Eye relief is one of the necessary specs to consider when purchasing any optics. Whether it’s a binocular, spotting scopes, rifle scopes or rangefinders you should check its eye relief which is given in inches or millimeters. Eye relief is the distance from the eyepiece to the entrance of the pupil of the eye. It is the measurement of how far your eyes should be from the lens for you to get the entire image.
How Is Eye Relief Measured?
Modern optics have the eye relief provided by the manufacturer. But even so, users need to understand how it is calculated. Scopes and sporting optics magnify light using their lenses. The light then refracts to one cone of light which when it passes through the eyepiece, it is referred to as the exit pupil. The measurement of the exit pupil is in inches or millimeters, and it refers to the diameter of the cone of light that reaches the eyes of the user using the instrument.
The exit pupil is designed to be larger than the user’s eye pupil. This is important since users can move slightly to the side of the eyepiece without losing any important visuals. This process is called vignetting. Eye relief is got by calculating the distance from the eyepiece where the entire image can be viewed, and it matches with the measurement for the exit pupil.
If the exit pupil is smaller than the user’s eye pupil, it will use all of its available light, and since it cannot tolerate side by side movement, it will result in a clipped image.
For example, if a manufacturer indicates the eye relief of a particular binocular as 10 by 42, it means that its lenses can provide a visual image by ten times with an exit pupil of 42mm. If you double the magnification, to 20 the exit cone reduces to 21mm.
Available Eye Relief
The standard power scope is 3 1/2 inches. For most optics, you will start at this lower power and crank up to about 2 ½ inches for maximum magnification. Some manufacturers provide both higher and lower numbers, but in most optics, the lower power often is hidden on the specification sheets.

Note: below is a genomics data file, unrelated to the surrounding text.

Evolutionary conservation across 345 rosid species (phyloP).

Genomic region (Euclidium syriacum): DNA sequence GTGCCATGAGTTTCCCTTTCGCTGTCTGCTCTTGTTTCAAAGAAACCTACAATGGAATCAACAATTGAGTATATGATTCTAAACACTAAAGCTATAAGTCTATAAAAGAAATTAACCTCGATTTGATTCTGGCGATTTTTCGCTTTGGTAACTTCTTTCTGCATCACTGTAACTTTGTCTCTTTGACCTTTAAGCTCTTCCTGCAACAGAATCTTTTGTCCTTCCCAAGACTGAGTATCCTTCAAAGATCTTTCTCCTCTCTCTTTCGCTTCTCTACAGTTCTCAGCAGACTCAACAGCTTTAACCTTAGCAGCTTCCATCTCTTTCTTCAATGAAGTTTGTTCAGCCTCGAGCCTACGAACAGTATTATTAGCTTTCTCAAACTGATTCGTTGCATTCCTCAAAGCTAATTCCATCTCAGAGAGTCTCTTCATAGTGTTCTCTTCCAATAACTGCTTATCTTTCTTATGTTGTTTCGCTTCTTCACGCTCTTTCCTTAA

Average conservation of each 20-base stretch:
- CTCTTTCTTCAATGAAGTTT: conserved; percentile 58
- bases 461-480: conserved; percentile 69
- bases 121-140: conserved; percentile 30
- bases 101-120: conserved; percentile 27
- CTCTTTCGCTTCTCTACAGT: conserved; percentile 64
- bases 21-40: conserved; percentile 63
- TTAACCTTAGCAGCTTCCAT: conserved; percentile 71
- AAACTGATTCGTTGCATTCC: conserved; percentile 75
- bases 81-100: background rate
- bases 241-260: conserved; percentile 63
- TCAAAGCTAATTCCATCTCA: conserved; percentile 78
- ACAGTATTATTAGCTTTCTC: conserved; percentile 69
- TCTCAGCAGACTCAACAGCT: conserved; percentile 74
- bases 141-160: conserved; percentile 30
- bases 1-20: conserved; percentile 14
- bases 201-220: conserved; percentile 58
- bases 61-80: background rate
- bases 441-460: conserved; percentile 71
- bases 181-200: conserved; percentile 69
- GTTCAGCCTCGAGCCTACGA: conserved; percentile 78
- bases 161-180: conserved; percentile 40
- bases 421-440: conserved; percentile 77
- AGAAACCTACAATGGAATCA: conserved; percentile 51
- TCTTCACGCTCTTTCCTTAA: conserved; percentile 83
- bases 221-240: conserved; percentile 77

In the past, the shift was minimal with scopes of 3-9x scopes. Users were forced to fidget a bit to get the entire picture at 9x. Recoiling rifles had a 2x scope, or some had no scope at all. But today, with the introduction of shorts, super shorts and Maggie shorts that have high power variables which enable them to deliver better recoil, users are faced with harder choices.
Why Eye Relief Matters?
Without a proper eye relief and the right scope, you cannot be able to enjoy your binoculars or any other optic. Eye relief gives you the biggest and clearest virtual image. If the optic is too far or close, dark circles will be formed around your image. While you may argue that you can hold the optic at proper eye relief and eliminate this, it doesn’t always work out. But with an optic that has a proper eye relief, only clear images are seen.
For individuals using eyeglasses, eye relief is also necessary. Since it may be uncomfortable for them to place the lenses of the optic on their glasses directly. Eyeglass wearers should have an eye relief ranging from 14-23mm.
Eye relief is a vital safety consideration to hunters and shooters. If the relief is too short, the skin between the optic and the eyebrow will be cut because of the recoil something called the idiot cut.
What to Look for Regarding Eye Relief When Purchasing Sporting Optics?
The larger the eye relief, the better. Although this does not apply to all circumstances, always check the manufacturer’s eye relief before buying the optic. Since the objectives of these optics are giving clear images through magnification, the proper eye relief is vital.
Hunters who wear goggles must ensure that the optic has a large eye relief to see the image without risking damage to their glasses. Some companies advertise long eye relief which means that users can be a bit further from the lens and still use the optical device. These will help glasses wearers since eyeglasses create an extra distance that needs to be compensated by an extended eye relief device. Many sporting optics have a built-in eye relief adjustment mechanisms, but a rotating eyecup can be used to provide additional eye relief.
Optic users need to understand the eye relief concept since it determines how clear they will see their targets. Otherwise, if you don’t, you will end up hating the experience. Since eye relief varies between brands and models of scopes, you can test a few optics to determine the best eye relief for you.